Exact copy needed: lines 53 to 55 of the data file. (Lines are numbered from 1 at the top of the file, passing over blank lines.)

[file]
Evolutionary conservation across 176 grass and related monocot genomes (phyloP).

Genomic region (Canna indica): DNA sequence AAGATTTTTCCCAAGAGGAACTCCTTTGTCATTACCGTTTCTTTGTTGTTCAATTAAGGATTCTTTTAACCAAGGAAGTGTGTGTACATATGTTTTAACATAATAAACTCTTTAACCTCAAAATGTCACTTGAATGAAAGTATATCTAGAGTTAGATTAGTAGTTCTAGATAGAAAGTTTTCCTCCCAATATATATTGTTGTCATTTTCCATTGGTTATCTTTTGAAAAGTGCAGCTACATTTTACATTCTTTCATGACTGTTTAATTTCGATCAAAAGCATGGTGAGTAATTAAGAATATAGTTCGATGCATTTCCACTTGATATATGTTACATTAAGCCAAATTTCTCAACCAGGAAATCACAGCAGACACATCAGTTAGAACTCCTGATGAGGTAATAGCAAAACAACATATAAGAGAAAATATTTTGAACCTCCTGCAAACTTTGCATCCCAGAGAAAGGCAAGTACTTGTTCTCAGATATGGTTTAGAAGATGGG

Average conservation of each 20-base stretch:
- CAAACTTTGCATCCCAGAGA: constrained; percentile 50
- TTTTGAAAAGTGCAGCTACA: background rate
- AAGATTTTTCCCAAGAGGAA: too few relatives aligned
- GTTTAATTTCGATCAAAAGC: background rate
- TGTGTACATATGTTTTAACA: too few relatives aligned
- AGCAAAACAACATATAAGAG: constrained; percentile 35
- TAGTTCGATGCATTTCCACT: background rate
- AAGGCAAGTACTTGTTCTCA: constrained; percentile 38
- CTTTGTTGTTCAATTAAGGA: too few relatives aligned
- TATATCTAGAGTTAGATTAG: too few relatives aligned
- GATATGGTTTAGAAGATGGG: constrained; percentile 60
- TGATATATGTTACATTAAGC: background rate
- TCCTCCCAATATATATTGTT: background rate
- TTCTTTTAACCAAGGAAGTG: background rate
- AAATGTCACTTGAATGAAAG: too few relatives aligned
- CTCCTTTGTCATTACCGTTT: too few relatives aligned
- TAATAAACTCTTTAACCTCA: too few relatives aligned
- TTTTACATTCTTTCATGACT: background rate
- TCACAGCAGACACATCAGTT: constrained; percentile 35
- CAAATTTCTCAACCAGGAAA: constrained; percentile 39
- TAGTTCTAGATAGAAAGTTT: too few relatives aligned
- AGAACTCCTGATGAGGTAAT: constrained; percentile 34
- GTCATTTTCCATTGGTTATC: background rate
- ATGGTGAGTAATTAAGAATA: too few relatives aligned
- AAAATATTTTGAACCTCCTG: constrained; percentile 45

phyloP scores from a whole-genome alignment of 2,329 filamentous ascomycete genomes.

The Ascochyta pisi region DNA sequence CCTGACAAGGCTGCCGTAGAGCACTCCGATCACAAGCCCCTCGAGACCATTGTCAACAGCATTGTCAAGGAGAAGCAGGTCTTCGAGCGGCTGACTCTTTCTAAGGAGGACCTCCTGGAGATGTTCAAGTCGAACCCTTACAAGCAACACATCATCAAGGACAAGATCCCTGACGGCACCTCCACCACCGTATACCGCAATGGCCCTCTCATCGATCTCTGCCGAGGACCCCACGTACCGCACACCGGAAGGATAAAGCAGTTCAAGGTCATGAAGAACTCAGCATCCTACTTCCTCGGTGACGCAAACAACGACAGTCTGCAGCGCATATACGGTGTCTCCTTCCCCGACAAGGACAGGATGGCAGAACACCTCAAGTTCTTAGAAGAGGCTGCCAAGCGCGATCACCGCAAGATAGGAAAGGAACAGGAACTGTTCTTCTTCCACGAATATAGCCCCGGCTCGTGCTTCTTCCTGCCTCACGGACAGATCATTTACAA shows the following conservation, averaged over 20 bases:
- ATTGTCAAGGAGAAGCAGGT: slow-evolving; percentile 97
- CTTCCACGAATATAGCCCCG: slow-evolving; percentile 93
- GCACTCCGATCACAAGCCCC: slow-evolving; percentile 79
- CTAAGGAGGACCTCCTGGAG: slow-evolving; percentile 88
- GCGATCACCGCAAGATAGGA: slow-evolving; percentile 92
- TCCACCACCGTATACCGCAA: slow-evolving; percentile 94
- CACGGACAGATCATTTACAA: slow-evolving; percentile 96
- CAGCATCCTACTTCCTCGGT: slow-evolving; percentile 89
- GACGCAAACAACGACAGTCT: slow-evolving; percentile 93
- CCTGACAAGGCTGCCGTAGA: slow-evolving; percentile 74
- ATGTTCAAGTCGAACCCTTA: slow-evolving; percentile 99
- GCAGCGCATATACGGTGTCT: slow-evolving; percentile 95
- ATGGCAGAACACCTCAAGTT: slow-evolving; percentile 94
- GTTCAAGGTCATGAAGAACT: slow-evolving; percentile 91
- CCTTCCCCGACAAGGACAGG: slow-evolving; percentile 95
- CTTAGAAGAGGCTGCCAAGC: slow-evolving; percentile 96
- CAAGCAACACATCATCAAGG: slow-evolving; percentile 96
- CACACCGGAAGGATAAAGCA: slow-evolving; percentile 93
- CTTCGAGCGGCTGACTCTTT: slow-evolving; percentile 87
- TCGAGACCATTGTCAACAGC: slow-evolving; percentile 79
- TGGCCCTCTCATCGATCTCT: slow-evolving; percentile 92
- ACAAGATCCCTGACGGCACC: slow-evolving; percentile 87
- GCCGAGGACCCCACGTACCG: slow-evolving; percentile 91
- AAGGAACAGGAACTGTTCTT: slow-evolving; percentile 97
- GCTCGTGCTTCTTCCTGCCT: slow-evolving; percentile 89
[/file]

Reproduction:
- GCCGAGGACCCCACGTACCG: slow-evolving; percentile 91
- AAGGAACAGGAACTGTTCTT: slow-evolving; percentile 97
- GCTCGTGCTTCTTCCTGCCT: slow-evolving; percentile 89